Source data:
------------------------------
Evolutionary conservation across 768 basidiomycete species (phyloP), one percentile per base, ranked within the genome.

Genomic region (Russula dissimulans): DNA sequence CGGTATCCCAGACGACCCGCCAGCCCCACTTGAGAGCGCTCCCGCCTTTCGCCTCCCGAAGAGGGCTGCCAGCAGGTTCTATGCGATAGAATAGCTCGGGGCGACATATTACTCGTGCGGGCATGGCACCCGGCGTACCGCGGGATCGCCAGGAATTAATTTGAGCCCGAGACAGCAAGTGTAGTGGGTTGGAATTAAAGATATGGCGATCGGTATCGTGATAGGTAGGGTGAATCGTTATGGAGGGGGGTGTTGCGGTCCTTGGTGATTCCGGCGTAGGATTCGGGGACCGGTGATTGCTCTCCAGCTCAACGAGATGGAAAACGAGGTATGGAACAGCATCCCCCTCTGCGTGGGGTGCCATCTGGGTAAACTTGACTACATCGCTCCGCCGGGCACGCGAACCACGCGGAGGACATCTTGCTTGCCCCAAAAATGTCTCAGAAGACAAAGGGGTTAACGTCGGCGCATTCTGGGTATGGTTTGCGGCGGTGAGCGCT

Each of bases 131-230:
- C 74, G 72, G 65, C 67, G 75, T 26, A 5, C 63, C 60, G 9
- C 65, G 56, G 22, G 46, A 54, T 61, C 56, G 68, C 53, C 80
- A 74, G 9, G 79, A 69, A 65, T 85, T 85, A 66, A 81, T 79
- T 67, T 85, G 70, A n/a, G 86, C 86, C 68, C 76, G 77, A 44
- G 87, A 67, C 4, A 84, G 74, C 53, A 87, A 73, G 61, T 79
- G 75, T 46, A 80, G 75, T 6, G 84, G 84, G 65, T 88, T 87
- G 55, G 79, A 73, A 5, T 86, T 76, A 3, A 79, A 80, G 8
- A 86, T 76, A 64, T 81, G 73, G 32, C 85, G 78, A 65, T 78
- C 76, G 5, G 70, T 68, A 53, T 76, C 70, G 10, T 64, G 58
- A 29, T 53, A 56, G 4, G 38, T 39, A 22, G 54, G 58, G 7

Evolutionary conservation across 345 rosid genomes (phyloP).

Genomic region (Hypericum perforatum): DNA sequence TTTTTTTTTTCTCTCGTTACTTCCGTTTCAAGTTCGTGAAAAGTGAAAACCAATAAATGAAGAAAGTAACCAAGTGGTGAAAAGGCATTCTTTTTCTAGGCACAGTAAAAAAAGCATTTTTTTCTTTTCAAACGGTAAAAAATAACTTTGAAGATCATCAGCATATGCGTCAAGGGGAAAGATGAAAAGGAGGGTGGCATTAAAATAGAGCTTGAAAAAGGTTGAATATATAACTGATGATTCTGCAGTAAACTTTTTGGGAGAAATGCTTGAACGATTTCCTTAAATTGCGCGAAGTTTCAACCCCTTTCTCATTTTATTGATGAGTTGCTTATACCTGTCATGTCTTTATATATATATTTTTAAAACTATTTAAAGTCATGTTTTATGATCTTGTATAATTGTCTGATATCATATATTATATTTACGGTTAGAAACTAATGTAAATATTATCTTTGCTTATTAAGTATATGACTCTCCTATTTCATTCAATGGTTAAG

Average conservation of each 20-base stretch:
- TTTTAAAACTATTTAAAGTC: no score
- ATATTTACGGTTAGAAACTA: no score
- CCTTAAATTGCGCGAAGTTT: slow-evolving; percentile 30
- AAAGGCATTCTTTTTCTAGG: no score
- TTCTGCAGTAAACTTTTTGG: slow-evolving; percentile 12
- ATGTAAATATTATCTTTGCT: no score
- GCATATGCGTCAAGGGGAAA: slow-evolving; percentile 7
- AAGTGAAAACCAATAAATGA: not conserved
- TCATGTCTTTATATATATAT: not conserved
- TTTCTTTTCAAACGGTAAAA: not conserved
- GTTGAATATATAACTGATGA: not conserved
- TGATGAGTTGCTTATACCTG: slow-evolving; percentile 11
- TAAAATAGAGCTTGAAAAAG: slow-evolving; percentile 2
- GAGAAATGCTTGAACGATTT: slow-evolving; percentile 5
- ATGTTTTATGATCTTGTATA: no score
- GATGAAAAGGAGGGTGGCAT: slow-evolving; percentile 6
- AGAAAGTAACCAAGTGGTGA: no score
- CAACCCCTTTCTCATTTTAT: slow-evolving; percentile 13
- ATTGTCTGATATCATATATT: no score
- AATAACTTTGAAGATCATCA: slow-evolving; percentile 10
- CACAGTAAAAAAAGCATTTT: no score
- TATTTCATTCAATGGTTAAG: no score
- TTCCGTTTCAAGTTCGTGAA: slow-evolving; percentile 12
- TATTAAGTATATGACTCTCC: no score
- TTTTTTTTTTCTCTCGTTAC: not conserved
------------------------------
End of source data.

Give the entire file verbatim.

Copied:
Evolutionary conservation across 768 basidiomycete species (phyloP), one percentile per base, ranked within the genome.

Genomic region (Russula dissimulans): DNA sequence CGGTATCCCAGACGACCCGCCAGCCCCACTTGAGAGCGCTCCCGCCTTTCGCCTCCCGAAGAGGGCTGCCAGCAGGTTCTATGCGATAGAATAGCTCGGGGCGACATATTACTCGTGCGGGCATGGCACCCGGCGTACCGCGGGATCGCCAGGAATTAATTTGAGCCCGAGACAGCAAGTGTAGTGGGTTGGAATTAAAGATATGGCGATCGGTATCGTGATAGGTAGGGTGAATCGTTATGGAGGGGGGTGTTGCGGTCCTTGGTGATTCCGGCGTAGGATTCGGGGACCGGTGATTGCTCTCCAGCTCAACGAGATGGAAAACGAGGTATGGAACAGCATCCCCCTCTGCGTGGGGTGCCATCTGGGTAAACTTGACTACATCGCTCCGCCGGGCACGCGAACCACGCGGAGGACATCTTGCTTGCCCCAAAAATGTCTCAGAAGACAAAGGGGTTAACGTCGGCGCATTCTGGGTATGGTTTGCGGCGGTGAGCGCT

Each of bases 131-230:
- C 74, G 72, G 65, C 67, G 75, T 26, A 5, C 63, C 60, G 9
- C 65, G 56, G 22, G 46, A 54, T 61, C 56, G 68, C 53, C 80
- A 74, G 9, G 79, A 69, A 65, T 85, T 85, A 66, A 81, T 79
- T 67, T 85, G 70, A n/a, G 86, C 86, C 68, C 76, G 77, A 44
- G 87, A 67, C 4, A 84, G 74, C 53, A 87, A 73, G 61, T 79
- G 75, T 46, A 80, G 75, T 6, G 84, G 84, G 65, T 88, T 87
- G 55, G 79, A 73, A 5, T 86, T 76, A 3, A 79, A 80, G 8
- A 86, T 76, A 64, T 81, G 73, G 32, C 85, G 78, A 65, T 78
- C 76, G 5, G 70, T 68, A 53, T 76, C 70, G 10, T 64, G 58
- A 29, T 53, A 56, G 4, G 38, T 39, A 22, G 54, G 58, G 7

Evolutionary conservation across 345 rosid genomes (phyloP).

Genomic region (Hypericum perforatum): DNA sequence TTTTTTTTTTCTCTCGTTACTTCCGTTTCAAGTTCGTGAAAAGTGAAAACCAATAAATGAAGAAAGTAACCAAGTGGTGAAAAGGCATTCTTTTTCTAGGCACAGTAAAAAAAGCATTTTTTTCTTTTCAAACGGTAAAAAATAACTTTGAAGATCATCAGCATATGCGTCAAGGGGAAAGATGAAAAGGAGGGTGGCATTAAAATAGAGCTTGAAAAAGGTTGAATATATAACTGATGATTCTGCAGTAAACTTTTTGGGAGAAATGCTTGAACGATTTCCTTAAATTGCGCGAAGTTTCAACCCCTTTCTCATTTTATTGATGAGTTGCTTATACCTGTCATGTCTTTATATATATATTTTTAAAACTATTTAAAGTCATGTTTTATGATCTTGTATAATTGTCTGATATCATATATTATATTTACGGTTAGAAACTAATGTAAATATTATCTTTGCTTATTAAGTATATGACTCTCCTATTTCATTCAATGGTTAAG

Average conservation of each 20-base stretch:
- TTTTAAAACTATTTAAAGTC: no score
- ATATTTACGGTTAGAAACTA: no score
- CCTTAAATTGCGCGAAGTTT: slow-evolving; percentile 30
- AAAGGCATTCTTTTTCTAGG: no score
- TTCTGCAGTAAACTTTTTGG: slow-evolving; percentile 12
- ATGTAAATATTATCTTTGCT: no score
- GCATATGCGTCAAGGGGAAA: slow-evolving; percentile 7
- AAGTGAAAACCAATAAATGA: not conserved
- TCATGTCTTTATATATATAT: not conserved
- TTTCTTTTCAAACGGTAAAA: not conserved
- GTTGAATATATAACTGATGA: not conserved
- TGATGAGTTGCTTATACCTG: slow-evolving; percentile 11
- TAAAATAGAGCTTGAAAAAG: slow-evolving; percentile 2
- GAGAAATGCTTGAACGATTT: slow-evolving; percentile 5
- ATGTTTTATGATCTTGTATA: no score
- GATGAAAAGGAGGGTGGCAT: slow-evolving; percentile 6
- AGAAAGTAACCAAGTGGTGA: no score
- CAACCCCTTTCTCATTTTAT: slow-evolving; percentile 13
- ATTGTCTGATATCATATATT: no score
- AATAACTTTGAAGATCATCA: slow-evolving; percentile 10
- CACAGTAAAAAAAGCATTTT: no score
- TATTTCATTCAATGGTTAAG: no score
- TTCCGTTTCAAGTTCGTGAA: slow-evolving; percentile 12
- TATTAAGTATATGACTCTCC: no score
- TTTTTTTTTTCTCTCGTTAC: not conserved